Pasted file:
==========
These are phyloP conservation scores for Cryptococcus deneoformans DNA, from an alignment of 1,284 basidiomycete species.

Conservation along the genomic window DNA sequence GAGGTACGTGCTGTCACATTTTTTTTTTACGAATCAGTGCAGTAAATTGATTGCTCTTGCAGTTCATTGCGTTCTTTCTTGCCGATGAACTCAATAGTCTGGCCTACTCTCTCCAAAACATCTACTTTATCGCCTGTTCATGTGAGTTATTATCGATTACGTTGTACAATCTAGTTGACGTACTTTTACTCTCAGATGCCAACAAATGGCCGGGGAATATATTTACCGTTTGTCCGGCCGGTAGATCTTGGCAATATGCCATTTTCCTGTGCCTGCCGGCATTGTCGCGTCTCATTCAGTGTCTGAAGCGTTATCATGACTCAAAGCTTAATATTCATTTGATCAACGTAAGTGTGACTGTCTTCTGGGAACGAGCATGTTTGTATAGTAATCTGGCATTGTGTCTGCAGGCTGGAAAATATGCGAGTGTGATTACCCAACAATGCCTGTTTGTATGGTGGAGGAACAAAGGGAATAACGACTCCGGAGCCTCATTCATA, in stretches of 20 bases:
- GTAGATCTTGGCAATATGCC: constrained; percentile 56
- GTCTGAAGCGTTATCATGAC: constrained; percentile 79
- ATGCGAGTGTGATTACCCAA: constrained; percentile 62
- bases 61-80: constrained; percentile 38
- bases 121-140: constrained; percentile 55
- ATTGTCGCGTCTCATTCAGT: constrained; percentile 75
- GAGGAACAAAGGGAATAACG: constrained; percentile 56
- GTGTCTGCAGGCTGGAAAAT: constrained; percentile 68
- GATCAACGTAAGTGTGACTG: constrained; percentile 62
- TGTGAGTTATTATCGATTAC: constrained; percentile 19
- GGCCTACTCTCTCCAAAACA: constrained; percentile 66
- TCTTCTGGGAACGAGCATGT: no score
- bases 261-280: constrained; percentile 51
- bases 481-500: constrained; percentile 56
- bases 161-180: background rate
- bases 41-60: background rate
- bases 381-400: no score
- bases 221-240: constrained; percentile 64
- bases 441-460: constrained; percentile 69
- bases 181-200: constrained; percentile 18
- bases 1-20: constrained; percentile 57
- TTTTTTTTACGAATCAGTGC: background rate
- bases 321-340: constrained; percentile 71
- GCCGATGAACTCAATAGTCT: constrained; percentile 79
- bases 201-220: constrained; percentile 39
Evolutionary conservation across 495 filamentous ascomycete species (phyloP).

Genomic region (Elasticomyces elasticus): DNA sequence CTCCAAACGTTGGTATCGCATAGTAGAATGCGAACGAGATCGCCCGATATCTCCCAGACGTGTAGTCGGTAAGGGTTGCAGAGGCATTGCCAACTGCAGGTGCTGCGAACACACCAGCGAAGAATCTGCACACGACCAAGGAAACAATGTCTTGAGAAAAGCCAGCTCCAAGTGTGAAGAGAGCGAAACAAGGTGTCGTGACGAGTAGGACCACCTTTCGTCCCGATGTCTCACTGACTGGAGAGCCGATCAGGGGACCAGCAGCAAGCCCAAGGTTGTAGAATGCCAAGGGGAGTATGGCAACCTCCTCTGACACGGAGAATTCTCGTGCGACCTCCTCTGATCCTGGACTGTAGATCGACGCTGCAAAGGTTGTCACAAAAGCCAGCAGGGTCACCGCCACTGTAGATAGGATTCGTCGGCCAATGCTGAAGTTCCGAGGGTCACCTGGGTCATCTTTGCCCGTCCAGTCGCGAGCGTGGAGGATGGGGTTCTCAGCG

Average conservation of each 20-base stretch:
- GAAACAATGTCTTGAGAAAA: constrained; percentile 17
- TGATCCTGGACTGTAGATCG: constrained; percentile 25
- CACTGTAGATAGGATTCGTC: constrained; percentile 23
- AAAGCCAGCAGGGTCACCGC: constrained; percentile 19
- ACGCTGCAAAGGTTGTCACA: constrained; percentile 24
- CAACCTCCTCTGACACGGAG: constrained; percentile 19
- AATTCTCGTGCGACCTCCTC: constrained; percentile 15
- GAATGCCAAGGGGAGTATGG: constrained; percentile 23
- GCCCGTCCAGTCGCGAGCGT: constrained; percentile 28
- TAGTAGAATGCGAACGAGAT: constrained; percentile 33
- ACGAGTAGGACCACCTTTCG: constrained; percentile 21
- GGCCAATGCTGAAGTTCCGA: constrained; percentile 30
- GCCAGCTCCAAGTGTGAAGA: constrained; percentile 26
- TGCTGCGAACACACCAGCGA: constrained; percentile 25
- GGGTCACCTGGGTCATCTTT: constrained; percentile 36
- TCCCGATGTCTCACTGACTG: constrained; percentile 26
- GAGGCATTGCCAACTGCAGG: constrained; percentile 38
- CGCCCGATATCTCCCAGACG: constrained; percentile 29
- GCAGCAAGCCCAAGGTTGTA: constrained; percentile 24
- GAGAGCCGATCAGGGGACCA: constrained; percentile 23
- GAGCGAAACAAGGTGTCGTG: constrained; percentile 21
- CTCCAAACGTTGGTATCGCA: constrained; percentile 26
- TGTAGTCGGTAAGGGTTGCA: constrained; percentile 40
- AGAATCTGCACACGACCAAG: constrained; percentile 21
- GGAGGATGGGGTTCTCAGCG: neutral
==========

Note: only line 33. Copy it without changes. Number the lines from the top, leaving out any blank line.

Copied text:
- CACTGTAGATAGGATTCGTC: constrained; percentile 23